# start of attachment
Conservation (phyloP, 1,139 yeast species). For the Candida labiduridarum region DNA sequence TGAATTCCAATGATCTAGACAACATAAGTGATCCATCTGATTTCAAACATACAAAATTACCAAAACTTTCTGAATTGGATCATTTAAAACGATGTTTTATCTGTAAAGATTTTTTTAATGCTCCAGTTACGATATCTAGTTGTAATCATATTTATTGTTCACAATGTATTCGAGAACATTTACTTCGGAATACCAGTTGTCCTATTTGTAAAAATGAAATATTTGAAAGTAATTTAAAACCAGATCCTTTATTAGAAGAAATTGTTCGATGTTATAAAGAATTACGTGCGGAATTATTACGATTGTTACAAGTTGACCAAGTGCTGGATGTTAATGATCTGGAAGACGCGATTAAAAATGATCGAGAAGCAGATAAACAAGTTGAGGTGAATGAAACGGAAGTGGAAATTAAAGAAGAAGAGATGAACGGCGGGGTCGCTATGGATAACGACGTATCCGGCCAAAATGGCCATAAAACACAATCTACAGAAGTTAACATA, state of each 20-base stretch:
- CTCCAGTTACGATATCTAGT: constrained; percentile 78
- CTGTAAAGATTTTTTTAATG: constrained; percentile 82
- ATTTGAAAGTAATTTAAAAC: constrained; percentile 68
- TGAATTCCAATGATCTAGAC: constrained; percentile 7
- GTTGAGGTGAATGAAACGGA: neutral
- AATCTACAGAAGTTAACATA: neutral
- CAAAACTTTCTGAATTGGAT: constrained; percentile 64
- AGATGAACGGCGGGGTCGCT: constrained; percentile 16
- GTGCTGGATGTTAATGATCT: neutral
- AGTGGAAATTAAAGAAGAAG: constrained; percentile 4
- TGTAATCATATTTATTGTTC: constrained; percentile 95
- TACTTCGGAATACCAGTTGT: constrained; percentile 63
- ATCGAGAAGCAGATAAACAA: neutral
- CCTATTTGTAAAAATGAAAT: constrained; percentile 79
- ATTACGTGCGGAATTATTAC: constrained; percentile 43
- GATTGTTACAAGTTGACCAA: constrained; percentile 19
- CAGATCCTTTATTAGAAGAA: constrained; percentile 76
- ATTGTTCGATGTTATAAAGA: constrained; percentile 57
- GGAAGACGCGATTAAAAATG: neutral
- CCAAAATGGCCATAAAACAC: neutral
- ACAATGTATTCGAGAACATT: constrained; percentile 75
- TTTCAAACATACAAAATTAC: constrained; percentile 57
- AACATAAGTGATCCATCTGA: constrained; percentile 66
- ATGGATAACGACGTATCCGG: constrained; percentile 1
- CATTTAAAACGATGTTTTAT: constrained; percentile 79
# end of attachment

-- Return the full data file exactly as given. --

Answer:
Conservation (phyloP, 1,139 yeast species). For the Candida labiduridarum region DNA sequence TGAATTCCAATGATCTAGACAACATAAGTGATCCATCTGATTTCAAACATACAAAATTACCAAAACTTTCTGAATTGGATCATTTAAAACGATGTTTTATCTGTAAAGATTTTTTTAATGCTCCAGTTACGATATCTAGTTGTAATCATATTTATTGTTCACAATGTATTCGAGAACATTTACTTCGGAATACCAGTTGTCCTATTTGTAAAAATGAAATATTTGAAAGTAATTTAAAACCAGATCCTTTATTAGAAGAAATTGTTCGATGTTATAAAGAATTACGTGCGGAATTATTACGATTGTTACAAGTTGACCAAGTGCTGGATGTTAATGATCTGGAAGACGCGATTAAAAATGATCGAGAAGCAGATAAACAAGTTGAGGTGAATGAAACGGAAGTGGAAATTAAAGAAGAAGAGATGAACGGCGGGGTCGCTATGGATAACGACGTATCCGGCCAAAATGGCCATAAAACACAATCTACAGAAGTTAACATA, state of each 20-base stretch:
- CTCCAGTTACGATATCTAGT: constrained; percentile 78
- CTGTAAAGATTTTTTTAATG: constrained; percentile 82
- ATTTGAAAGTAATTTAAAAC: constrained; percentile 68
- TGAATTCCAATGATCTAGAC: constrained; percentile 7
- GTTGAGGTGAATGAAACGGA: neutral
- AATCTACAGAAGTTAACATA: neutral
- CAAAACTTTCTGAATTGGAT: constrained; percentile 64
- AGATGAACGGCGGGGTCGCT: constrained; percentile 16
- GTGCTGGATGTTAATGATCT: neutral
- AGTGGAAATTAAAGAAGAAG: constrained; percentile 4
- TGTAATCATATTTATTGTTC: constrained; percentile 95
- TACTTCGGAATACCAGTTGT: constrained; percentile 63
- ATCGAGAAGCAGATAAACAA: neutral
- CCTATTTGTAAAAATGAAAT: constrained; percentile 79
- ATTACGTGCGGAATTATTAC: constrained; percentile 43
- GATTGTTACAAGTTGACCAA: constrained; percentile 19
- CAGATCCTTTATTAGAAGAA: constrained; percentile 76
- ATTGTTCGATGTTATAAAGA: constrained; percentile 57
- GGAAGACGCGATTAAAAATG: neutral
- CCAAAATGGCCATAAAACAC: neutral
- ACAATGTATTCGAGAACATT: constrained; percentile 75
- TTTCAAACATACAAAATTAC: constrained; percentile 57
- AACATAAGTGATCCATCTGA: constrained; percentile 66
- ATGGATAACGACGTATCCGG: constrained; percentile 1
- CATTTAAAACGATGTTTTAT: constrained; percentile 79